The Dangerous Art of Blending In
Balzer + Bray
January 30, 2018
I’ve been trying to read more LGBTQIA books lately, so when the opportunity arose to read The Dangerous Art of Blending In by Angelo Surmelis, I took it. I’m a sucker for a good coming of age story and for self-acceptance narratives, so a book about a boy coming to terms with his sexuality despite a disapproving mother seemed like something I would be into.
In the novel, seventeen-year-old Greek immigrant Evan Panos struggles to keep all the different aspects of his life separate. He’s gay, a realization that he’s come to terms with after a kiss at church camp and a growing attraction to his best friend Henry. He’s also being abused, physically and verbally, at the hands of his mother.
Despite reading the book’s description, I wasn’t quite prepared for how dark this novel can be. Evan is in a precarious position when the reader first meets him, trying to balance school, the abuse at home, and his new attraction to Henry, and things only get more complicated.
His mother is a true terror, prone to violent outbursts in private, but almost sickeningly sweet in public. Evan’s home life is heartbreaking and disturbing to read, a fact amplified by the inertia displayed by Evan’s father. And beyond his sketchbook, Evan has no real outlets. Surmelis based the novel on his own childhood, and I think that contributes to the rawness and realism of Evan’s narration in these moments of stress and isolation. However, it should be noted that I am neither gay nor a survivor of abuse, so my understanding is likely limited.
Tension builds quickly as Evan grows closer to Henry and his mother’s abuse escalates. Evan’s interpersonal and inner conflicts drew me in and had me rushing through the pages of this book, hoping the conflicts would be resolved well and that Evan would regain agency and begin a better life. I’m happy to report that though there is hardship and violence, this novel does ultimately show that there is an escape from darkness.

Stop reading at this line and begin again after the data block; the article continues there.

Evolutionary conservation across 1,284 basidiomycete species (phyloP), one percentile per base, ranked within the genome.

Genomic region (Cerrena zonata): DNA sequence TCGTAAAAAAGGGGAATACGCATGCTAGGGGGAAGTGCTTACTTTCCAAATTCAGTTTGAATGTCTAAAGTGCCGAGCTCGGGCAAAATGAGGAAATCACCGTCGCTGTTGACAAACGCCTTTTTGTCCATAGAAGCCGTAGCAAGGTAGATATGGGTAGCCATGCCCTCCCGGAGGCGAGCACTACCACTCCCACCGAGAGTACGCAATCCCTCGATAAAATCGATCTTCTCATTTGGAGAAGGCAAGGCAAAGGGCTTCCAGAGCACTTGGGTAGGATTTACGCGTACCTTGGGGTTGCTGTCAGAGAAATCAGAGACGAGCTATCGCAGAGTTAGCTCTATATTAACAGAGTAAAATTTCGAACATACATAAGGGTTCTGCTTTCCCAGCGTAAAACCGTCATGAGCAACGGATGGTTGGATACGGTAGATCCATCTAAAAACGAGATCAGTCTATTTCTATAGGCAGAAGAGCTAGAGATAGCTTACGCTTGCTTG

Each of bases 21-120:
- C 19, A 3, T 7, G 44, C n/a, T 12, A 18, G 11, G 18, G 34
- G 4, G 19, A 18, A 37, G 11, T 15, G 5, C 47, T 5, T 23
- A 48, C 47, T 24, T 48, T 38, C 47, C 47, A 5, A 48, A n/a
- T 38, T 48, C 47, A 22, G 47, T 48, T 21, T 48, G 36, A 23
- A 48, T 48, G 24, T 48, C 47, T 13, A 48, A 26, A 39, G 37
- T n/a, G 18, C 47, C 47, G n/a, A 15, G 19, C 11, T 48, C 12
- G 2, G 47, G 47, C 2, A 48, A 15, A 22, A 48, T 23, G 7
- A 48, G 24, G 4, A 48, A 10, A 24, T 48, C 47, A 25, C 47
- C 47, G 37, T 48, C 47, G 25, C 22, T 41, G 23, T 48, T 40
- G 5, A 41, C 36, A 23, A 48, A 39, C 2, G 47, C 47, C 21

If it weren’t for the abuse storyline, The Dangerous Art would be a love story. Blurbs compare it to Aristotle and Dante Discover the Universe by Benjamin Alire Sáenz, but the fact is, it’s pretty hard to separate Henry and Evan’s changing relationship from the trauma Evan experiences at home.
I’m not of the mind that survivors of trauma or those with mental illness must “love themselves before loving other people.” But because of Evan’s traumatic past and the fact that Henry is Evan’s only source of support, beyond a father who fails to act time and time again, there is a power imbalance between them. With this in mind, some of Henry’s actions can seem demanding or insensitive. For example, he tires to pull up Evan’s shirt to see evidence of his abuse and also tells Evan he needs to “pull [his] shit” so Evan can meet his emotional needs. There’s a reason that Evan is so closed off, but Henry doesn’t always seem receptive to this. Nevertheless, by the end of the novel there are hints that Evan is finding other sources of support and means of fulfillment, so the imbalance becomes less notable.
I applaud this novel for taking on such a difficult subject matter and doing so with nuance. I’m glad Angelo Surmelis had the chance to tell his story. I hope it rings true for those that see themselves in Evan, and that it gives peace and positivity to those that need it.